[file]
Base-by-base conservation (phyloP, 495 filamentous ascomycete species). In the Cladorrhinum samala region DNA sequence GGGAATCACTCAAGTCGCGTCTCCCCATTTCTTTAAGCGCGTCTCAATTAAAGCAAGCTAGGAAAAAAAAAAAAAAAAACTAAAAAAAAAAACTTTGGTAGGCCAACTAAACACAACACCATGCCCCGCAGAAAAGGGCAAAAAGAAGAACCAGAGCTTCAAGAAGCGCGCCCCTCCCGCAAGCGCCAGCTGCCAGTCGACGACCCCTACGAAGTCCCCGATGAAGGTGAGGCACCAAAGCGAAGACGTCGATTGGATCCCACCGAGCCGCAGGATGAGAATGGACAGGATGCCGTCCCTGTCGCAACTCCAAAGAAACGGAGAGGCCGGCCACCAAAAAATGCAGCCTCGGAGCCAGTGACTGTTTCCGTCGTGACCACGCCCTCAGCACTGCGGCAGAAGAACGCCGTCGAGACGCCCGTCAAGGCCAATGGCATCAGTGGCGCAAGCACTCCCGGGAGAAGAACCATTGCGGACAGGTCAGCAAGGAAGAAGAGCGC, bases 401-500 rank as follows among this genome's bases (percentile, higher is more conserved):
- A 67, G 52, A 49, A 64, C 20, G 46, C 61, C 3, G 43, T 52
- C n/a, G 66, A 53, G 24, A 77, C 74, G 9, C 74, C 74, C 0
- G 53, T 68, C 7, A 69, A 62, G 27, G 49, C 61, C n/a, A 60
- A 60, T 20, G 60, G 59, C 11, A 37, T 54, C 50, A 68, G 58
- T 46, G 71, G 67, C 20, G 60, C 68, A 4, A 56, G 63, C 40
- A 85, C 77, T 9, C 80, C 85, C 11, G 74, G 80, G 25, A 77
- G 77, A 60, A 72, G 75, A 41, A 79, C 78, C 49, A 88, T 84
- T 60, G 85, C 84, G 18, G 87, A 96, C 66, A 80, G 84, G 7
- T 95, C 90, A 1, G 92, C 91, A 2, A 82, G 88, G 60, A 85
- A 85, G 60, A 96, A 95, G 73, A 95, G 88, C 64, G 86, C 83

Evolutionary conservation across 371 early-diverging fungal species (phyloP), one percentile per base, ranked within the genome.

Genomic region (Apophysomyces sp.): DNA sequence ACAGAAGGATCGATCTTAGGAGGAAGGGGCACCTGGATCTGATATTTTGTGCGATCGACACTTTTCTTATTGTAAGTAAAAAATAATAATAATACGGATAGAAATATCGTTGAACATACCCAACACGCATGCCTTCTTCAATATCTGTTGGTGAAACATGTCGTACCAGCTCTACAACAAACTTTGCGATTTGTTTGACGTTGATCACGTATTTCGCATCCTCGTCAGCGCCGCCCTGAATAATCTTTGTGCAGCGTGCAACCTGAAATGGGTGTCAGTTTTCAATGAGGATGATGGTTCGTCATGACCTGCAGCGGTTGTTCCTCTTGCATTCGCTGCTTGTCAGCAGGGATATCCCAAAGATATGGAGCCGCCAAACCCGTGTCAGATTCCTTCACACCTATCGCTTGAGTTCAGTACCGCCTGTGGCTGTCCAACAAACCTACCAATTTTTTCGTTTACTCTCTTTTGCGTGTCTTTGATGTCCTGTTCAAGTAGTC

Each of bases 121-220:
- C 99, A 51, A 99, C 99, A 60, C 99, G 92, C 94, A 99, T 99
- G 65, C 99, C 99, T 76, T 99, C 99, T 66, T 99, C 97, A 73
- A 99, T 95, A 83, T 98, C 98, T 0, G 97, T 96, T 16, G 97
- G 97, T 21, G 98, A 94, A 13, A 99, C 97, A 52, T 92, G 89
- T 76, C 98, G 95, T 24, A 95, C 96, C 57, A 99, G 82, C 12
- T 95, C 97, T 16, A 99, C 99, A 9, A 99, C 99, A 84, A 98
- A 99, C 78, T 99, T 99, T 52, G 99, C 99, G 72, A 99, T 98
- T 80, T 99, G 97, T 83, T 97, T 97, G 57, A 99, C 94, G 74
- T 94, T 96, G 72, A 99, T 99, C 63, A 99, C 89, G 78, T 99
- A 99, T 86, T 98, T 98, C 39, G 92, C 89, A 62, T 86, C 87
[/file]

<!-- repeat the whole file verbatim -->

Base-by-base conservation (phyloP, 495 filamentous ascomycete species). In the Cladorrhinum samala region DNA sequence GGGAATCACTCAAGTCGCGTCTCCCCATTTCTTTAAGCGCGTCTCAATTAAAGCAAGCTAGGAAAAAAAAAAAAAAAAACTAAAAAAAAAAACTTTGGTAGGCCAACTAAACACAACACCATGCCCCGCAGAAAAGGGCAAAAAGAAGAACCAGAGCTTCAAGAAGCGCGCCCCTCCCGCAAGCGCCAGCTGCCAGTCGACGACCCCTACGAAGTCCCCGATGAAGGTGAGGCACCAAAGCGAAGACGTCGATTGGATCCCACCGAGCCGCAGGATGAGAATGGACAGGATGCCGTCCCTGTCGCAACTCCAAAGAAACGGAGAGGCCGGCCACCAAAAAATGCAGCCTCGGAGCCAGTGACTGTTTCCGTCGTGACCACGCCCTCAGCACTGCGGCAGAAGAACGCCGTCGAGACGCCCGTCAAGGCCAATGGCATCAGTGGCGCAAGCACTCCCGGGAGAAGAACCATTGCGGACAGGTCAGCAAGGAAGAAGAGCGC, bases 401-500 rank as follows among this genome's bases (percentile, higher is more conserved):
- A 67, G 52, A 49, A 64, C 20, G 46, C 61, C 3, G 43, T 52
- C n/a, G 66, A 53, G 24, A 77, C 74, G 9, C 74, C 74, C 0
- G 53, T 68, C 7, A 69, A 62, G 27, G 49, C 61, C n/a, A 60
- A 60, T 20, G 60, G 59, C 11, A 37, T 54, C 50, A 68, G 58
- T 46, G 71, G 67, C 20, G 60, C 68, A 4, A 56, G 63, C 40
- A 85, C 77, T 9, C 80, C 85, C 11, G 74, G 80, G 25, A 77
- G 77, A 60, A 72, G 75, A 41, A 79, C 78, C 49, A 88, T 84
- T 60, G 85, C 84, G 18, G 87, A 96, C 66, A 80, G 84, G 7
- T 95, C 90, A 1, G 92, C 91, A 2, A 82, G 88, G 60, A 85
- A 85, G 60, A 96, A 95, G 73, A 95, G 88, C 64, G 86, C 83

Evolutionary conservation across 371 early-diverging fungal species (phyloP), one percentile per base, ranked within the genome.

Genomic region (Apophysomyces sp.): DNA sequence ACAGAAGGATCGATCTTAGGAGGAAGGGGCACCTGGATCTGATATTTTGTGCGATCGACACTTTTCTTATTGTAAGTAAAAAATAATAATAATACGGATAGAAATATCGTTGAACATACCCAACACGCATGCCTTCTTCAATATCTGTTGGTGAAACATGTCGTACCAGCTCTACAACAAACTTTGCGATTTGTTTGACGTTGATCACGTATTTCGCATCCTCGTCAGCGCCGCCCTGAATAATCTTTGTGCAGCGTGCAACCTGAAATGGGTGTCAGTTTTCAATGAGGATGATGGTTCGTCATGACCTGCAGCGGTTGTTCCTCTTGCATTCGCTGCTTGTCAGCAGGGATATCCCAAAGATATGGAGCCGCCAAACCCGTGTCAGATTCCTTCACACCTATCGCTTGAGTTCAGTACCGCCTGTGGCTGTCCAACAAACCTACCAATTTTTTCGTTTACTCTCTTTTGCGTGTCTTTGATGTCCTGTTCAAGTAGTC

Each of bases 121-220:
- C 99, A 51, A 99, C 99, A 60, C 99, G 92, C 94, A 99, T 99
- G 65, C 99, C 99, T 76, T 99, C 99, T 66, T 99, C 97, A 73
- A 99, T 95, A 83, T 98, C 98, T 0, G 97, T 96, T 16, G 97
- G 97, T 21, G 98, A 94, A 13, A 99, C 97, A 52, T 92, G 89
- T 76, C 98, G 95, T 24, A 95, C 96, C 57, A 99, G 82, C 12
- T 95, C 97, T 16, A 99, C 99, A 9, A 99, C 99, A 84, A 98
- A 99, C 78, T 99, T 99, T 52, G 99, C 99, G 72, A 99, T 98
- T 80, T 99, G 97, T 83, T 97, T 97, G 57, A 99, C 94, G 74
- T 94, T 96, G 72, A 99, T 99, C 63, A 99, C 89, G 78, T 99
- A 99, T 86, T 98, T 98, C 39, G 92, C 89, A 62, T 86, C 87